Scripture: Exodus 34:27-35; Deuteronomy 5:23-27; 2 Chronicles 5:14; 26:18; Psalm 19:2; 79:9; 89:16; Isaiah 35:2; 60:1-3; Baruch 5:1-3, 9; Ezekiel 8:4; 43:2; Daniel 12:3; Wisdom 7:10, 25-30; Sirach 43:9; Mark 15:38; Matthew 27:51; Luke 23:45; John 1:3-9; Acts 7:55-56; Romans 8:16-17; 2 Corinthians 3:12-18; 4:3-6; Revelation 21:11, 22-24 

Books: The Square Halo, and Other Mysteries of Western Art: Images and the Stories That Inspired Them - Sally Fisher (New York: Harry N. Abrams, Inc, 1995)

Dictionary of Christian Art - Diane Apostolos-Cappadona (New York: Continuum Publishing Company, 1994)

How many feast days does Mary have?

Posted by: Alice L. Camille   🕔 Monday 23, May 2022 Categories: Church History,Blessed Virgin Mary and the Saints

Why so much attention on Mary? We view Mary as mother of the Church as well as Mother of God.

Good observation! Mary feasts have been with us a long time, and they accumulate through the centuries. They began showing up in the East and the West after the Council of Ephesus (431) formally bestowed the title "God-bearer" (Theotokos) on the mother of Jesus. Not long after, near Bethlehem, the feast of "Mary, Mother of God" was celebrated on August 15—the day we now honor her Assumption. The first day of the year became a Marian feast in sixth-century Rome, while December 26 was Mary's day in Byzantine circles. Churches of Spain remembered Mary on December 18, a week before the Nativity.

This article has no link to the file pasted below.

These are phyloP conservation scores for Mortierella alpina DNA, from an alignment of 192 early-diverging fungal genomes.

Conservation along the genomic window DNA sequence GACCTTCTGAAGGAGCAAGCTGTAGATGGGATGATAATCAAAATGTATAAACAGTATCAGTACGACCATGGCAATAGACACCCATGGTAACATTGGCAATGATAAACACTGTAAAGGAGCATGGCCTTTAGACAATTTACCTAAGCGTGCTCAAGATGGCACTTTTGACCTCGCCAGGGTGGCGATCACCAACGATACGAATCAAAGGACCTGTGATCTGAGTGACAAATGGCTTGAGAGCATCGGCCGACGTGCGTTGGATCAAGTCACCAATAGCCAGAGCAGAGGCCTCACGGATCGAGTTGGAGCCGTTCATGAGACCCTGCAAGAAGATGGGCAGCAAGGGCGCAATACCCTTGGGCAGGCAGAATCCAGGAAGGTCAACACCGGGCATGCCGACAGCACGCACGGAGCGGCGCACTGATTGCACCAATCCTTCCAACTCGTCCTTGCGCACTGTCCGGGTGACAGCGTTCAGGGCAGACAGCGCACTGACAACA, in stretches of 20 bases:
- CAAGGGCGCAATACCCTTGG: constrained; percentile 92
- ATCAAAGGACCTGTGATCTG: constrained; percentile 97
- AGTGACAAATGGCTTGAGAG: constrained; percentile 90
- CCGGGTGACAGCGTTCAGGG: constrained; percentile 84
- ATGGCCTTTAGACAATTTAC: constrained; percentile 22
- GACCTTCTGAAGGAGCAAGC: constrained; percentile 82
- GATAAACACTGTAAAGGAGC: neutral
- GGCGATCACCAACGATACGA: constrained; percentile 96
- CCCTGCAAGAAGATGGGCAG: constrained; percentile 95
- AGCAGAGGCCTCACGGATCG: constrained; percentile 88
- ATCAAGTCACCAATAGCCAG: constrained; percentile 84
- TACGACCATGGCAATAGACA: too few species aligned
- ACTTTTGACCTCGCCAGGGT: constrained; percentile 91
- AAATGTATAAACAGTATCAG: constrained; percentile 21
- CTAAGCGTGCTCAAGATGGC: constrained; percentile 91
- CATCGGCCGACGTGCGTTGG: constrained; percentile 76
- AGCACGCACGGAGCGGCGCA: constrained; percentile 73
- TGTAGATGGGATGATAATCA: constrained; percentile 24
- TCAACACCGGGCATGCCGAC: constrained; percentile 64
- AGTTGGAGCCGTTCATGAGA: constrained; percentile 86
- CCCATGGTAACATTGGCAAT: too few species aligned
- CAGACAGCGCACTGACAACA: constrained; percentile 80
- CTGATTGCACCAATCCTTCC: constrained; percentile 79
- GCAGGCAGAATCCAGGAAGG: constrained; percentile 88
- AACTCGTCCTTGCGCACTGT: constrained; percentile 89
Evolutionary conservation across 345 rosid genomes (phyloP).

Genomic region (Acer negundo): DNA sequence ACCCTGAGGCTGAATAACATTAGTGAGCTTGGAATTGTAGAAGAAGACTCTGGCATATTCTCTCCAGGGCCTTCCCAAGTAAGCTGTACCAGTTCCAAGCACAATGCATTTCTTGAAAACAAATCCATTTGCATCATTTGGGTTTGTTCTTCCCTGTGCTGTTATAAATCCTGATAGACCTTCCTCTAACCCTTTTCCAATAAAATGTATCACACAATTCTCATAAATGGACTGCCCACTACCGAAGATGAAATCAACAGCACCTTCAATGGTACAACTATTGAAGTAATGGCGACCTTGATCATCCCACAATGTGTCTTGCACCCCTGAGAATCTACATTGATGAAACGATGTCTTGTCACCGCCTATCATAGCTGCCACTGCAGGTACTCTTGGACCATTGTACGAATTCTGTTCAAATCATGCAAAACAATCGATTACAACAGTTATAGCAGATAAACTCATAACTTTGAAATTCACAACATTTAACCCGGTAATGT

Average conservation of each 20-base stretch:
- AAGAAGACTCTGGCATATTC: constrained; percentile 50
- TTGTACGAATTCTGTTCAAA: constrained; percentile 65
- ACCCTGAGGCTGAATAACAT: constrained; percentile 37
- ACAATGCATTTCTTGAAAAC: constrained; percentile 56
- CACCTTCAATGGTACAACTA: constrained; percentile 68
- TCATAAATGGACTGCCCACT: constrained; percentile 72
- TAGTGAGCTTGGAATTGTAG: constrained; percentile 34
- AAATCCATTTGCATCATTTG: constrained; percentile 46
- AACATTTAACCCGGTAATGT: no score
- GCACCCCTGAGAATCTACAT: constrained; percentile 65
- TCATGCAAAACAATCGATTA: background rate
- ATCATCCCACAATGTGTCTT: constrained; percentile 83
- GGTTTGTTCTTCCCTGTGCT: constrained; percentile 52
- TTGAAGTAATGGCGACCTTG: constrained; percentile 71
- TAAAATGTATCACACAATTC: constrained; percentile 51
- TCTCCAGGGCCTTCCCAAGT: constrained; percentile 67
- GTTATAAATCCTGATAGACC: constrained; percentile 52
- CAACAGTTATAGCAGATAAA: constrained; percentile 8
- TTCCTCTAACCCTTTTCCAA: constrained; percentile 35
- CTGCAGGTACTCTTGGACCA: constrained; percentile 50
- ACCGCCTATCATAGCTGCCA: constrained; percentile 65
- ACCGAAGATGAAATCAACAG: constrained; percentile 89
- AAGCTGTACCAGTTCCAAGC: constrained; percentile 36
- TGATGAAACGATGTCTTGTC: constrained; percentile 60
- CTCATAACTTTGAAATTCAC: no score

By the seventh century, Mary's birthday (September 8—not a historical date but a remembrance), her childhood presentation in the temple (November 21), and the Annunciation (March 25—nine months before Christmas) spread from local Jerusalem observances to the Byzantine church and Rome. At present we commemorate 15 Mary days on the universal Roman calendar. 

Four of these celebrations are solemnities, the highest rank of any day in the liturgical year: Mary, Mother of God (Jan. 1), Annunciation (Mar. 25), Assumption (Aug. 15), and Immaculate Conception (Dec. 8). Three are feasts: Presentation of the Lord (Feb. 2), Visitation (May 31), and Birth of Mary (Sept. 8). Four are memorials, a simpler form of remembrance: Queenship of Mary (Aug. 22), Our Lady of Sorrows (Sept. 15), Our Lady of the Rosary (Oct. 7), and Presentation of Mary (Nov. 21). And four are optional memorials: Our Lady of Lourdes (Feb. 11), Immaculate Heart of Mary (a movable feast falling on the second Saturday after Pentecost), Our Lady of Mt. Carmel (July 16), and Dedication of St. Mary Major Basilica (Aug. 5). The U.S. bishops added a memorial for Our Lady of Guadalupe on December 12, bringing the national total to 16 Marian days.

Why so much attention on Mary? We view Mary as mother of the Church as well as Mother of God. She demonstrates how a disciple of Jesus is to act. (Not all disciples were a good act to follow.) Also, Mary has a unique access ("mediation") to her son that believers make good use of.